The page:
• PopVulture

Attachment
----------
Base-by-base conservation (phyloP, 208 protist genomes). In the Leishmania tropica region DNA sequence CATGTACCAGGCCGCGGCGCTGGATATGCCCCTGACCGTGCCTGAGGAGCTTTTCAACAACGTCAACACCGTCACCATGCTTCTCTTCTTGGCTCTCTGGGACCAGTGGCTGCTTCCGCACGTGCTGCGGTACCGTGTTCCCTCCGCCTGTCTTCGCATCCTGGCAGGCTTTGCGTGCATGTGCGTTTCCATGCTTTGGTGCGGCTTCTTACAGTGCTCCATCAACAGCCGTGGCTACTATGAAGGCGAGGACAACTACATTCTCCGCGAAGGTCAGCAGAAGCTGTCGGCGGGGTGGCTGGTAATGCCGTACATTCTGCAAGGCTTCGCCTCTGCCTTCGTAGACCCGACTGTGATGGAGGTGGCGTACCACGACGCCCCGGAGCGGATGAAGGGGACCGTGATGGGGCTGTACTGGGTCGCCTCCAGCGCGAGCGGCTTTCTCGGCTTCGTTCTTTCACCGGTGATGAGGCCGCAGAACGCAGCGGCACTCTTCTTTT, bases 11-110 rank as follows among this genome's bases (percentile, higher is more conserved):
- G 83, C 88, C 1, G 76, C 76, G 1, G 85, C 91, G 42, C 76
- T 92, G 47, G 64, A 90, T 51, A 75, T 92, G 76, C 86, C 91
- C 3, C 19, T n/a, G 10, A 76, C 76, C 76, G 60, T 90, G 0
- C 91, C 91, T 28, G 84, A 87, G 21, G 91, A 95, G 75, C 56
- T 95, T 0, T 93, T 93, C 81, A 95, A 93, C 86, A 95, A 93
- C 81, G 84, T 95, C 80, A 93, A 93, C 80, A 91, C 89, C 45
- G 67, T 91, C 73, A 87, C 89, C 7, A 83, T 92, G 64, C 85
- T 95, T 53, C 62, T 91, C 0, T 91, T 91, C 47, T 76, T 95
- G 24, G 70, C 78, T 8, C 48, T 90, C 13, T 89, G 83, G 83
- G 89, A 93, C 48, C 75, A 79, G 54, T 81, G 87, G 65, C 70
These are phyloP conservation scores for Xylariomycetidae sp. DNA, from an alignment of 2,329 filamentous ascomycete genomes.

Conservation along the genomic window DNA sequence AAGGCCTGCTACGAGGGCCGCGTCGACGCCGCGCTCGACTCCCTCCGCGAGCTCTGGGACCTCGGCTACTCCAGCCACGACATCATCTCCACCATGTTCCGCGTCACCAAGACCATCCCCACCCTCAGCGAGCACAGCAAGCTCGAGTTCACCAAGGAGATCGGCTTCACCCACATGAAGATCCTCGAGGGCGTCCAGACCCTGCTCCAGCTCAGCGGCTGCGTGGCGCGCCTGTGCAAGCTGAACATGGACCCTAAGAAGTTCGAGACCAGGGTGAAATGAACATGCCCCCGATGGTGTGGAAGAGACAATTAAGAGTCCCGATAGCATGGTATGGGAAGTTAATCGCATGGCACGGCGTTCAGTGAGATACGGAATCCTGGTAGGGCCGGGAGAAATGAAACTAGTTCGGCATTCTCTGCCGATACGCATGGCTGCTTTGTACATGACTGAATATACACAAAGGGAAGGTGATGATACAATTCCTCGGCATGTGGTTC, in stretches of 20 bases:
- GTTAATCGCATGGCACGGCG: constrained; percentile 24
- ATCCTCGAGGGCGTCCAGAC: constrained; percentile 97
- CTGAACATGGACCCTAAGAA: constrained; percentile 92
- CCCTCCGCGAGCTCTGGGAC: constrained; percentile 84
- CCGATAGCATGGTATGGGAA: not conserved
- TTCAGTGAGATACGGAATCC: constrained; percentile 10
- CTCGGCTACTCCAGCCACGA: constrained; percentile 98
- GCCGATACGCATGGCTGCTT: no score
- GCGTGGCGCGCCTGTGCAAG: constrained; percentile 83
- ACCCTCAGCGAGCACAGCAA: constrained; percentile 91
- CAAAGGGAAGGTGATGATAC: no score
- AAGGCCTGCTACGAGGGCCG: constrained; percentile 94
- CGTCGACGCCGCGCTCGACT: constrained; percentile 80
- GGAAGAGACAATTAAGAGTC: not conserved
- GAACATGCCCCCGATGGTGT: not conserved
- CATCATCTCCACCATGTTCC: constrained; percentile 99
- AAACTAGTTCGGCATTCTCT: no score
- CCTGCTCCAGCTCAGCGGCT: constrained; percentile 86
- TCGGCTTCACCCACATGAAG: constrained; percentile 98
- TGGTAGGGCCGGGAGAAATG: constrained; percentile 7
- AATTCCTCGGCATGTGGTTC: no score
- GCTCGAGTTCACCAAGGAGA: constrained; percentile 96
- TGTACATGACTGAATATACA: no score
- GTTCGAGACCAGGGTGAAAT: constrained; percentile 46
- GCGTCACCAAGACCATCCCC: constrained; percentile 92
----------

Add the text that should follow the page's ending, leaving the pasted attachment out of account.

First off- great job! I agree with much of what you wrote here, but I think the biggest problem with the album was Rick Rubin’s involvement contrasted with Kanye’s lack of inspiration. Where Kanye’s bread-and-butter on previous albums was lyrical creativity and incredible production, he seemed too focused on really “saying something” here, relying instead on the shock value of tracks like “I Am A God” and “Blood On The Leaves”. We’ve seen this happen a million times before with artists who try their hand at concept or protest albums that end up long on headiness, but short on inspiration. Anyone familiar with Kanye knows there’s always been this dichotomy between the artist and the persona, but the persona seemed to grab the mic here, and the music suffers as a result. From what I’ve read, Rubin’s involvement came late in the process and reduced the album significantly (shocker), which leads me to believe Kanye uncharacteristically tried throwing the kitchen sink at the subject matter instead of obsessing over the details. I couldn’t quite identify what bothered me so much about the album until I revisited “Watch the Throne”, which I remember thinking felt a little hollow in comparison to Kanye’s previous releases, but now sounds like a masterpiece in contrast to “Yeezus”. He may have sleepwalked through “Watch the Throne”, but he called his shot, swung for the fences and ultimately struck out with “Yeezus”.